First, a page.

The Business Council of Australia has welcomed the key elements of ‘venturousaustralia’, the report of the expert panel led by Dr Terry Cutler which was released yesterday.
BCA Chief Executive Katie Lahey, said the objective of increasing the competitiveness of Australian businesses in global markets was the key to achieving future economic and social aspirations.
Ms Lahey said the BCA supported a number of key elements in the report.
“First, we support the recommendation for the establishment of a National Innovation Council to coordinate priorities and measure performance. Importantly, this will provide coordination between different levels of government.” Ms Lahey said.
“While we agree that it is desirable for a new body to replace an existing one, we would see merit in retaining the Prime Minister’s Science Engineering and Innovation Council as a body that provides broad ranging advice to the federal government.
“Second, the aim of increasing the level of research and development by both business and the public sector is consistent with developing the ideas and also the advanced skills we need to develop new areas of competitive advantage.
“We would, however, like to see a greater emphasis placed on promoting collaborative structures and partnerships as the most effective way to realise economic and social benefits from research. In addition, there should be a rigorous framework in place for assessing the quality and the potential benefits of research proposals, and for evaluating previous research.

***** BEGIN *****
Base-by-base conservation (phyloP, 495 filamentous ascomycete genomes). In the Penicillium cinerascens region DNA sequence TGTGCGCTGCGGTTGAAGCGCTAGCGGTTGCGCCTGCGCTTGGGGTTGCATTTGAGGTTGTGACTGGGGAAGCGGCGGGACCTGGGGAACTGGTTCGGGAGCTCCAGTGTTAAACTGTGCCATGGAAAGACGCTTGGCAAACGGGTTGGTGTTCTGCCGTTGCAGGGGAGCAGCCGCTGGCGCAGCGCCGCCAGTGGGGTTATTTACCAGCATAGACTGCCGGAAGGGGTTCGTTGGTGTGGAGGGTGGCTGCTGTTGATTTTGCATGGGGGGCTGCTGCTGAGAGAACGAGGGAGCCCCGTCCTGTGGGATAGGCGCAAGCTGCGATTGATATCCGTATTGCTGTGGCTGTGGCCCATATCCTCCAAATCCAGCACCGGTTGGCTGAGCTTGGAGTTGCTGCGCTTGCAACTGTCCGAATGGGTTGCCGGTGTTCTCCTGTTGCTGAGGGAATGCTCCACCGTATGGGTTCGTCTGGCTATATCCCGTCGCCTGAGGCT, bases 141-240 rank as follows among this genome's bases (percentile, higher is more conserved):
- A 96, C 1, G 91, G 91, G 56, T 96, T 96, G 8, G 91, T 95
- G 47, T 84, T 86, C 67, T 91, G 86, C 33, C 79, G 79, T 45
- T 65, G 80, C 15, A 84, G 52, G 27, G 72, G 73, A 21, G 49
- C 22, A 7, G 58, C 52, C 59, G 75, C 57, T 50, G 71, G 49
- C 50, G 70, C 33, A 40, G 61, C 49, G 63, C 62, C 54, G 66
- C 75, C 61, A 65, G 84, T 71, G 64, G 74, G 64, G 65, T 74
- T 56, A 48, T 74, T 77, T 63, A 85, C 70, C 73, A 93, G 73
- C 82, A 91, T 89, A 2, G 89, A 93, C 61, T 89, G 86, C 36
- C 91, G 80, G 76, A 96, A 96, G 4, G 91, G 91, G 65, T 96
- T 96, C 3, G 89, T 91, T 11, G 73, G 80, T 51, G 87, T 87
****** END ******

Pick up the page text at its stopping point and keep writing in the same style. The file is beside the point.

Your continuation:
“Third, business agrees with the objective of building our capacity for entrepreneurship and innovation. In particular, improving the quality and effectiveness of our education, training and skills systems is critical to making sure we have competitive and successful organisations into the future.
“Finally, policies should be aimed at encouraging innovation by businesses and also the public sector that is highly responsive to consumer demand and to national priorities. We support the recognition given to this objective in the framing of the report,” she said.
Ms Lahey welcomed the emphasis in the report on international engagement.
“About 98 per cent of new knowledge is developed overseas. As a result, we need a strong and effective innovation system that is international in its focus,” she said.
“In relation to business regulation, while the report recognises the importance of this area, particularly intellectual property protection, we envisage an opportunity to go further in examining where regulatory barriers to innovation can be removed.
“Achieving the BCA’s objective of a seamless economy for business regulation by 2010 should be a key focus.
“We also note the proposed changes to the taxation arrangements for research and development. These proposals recognise that a simpler approach is needed, and one that is more suited to contemporary business practice.”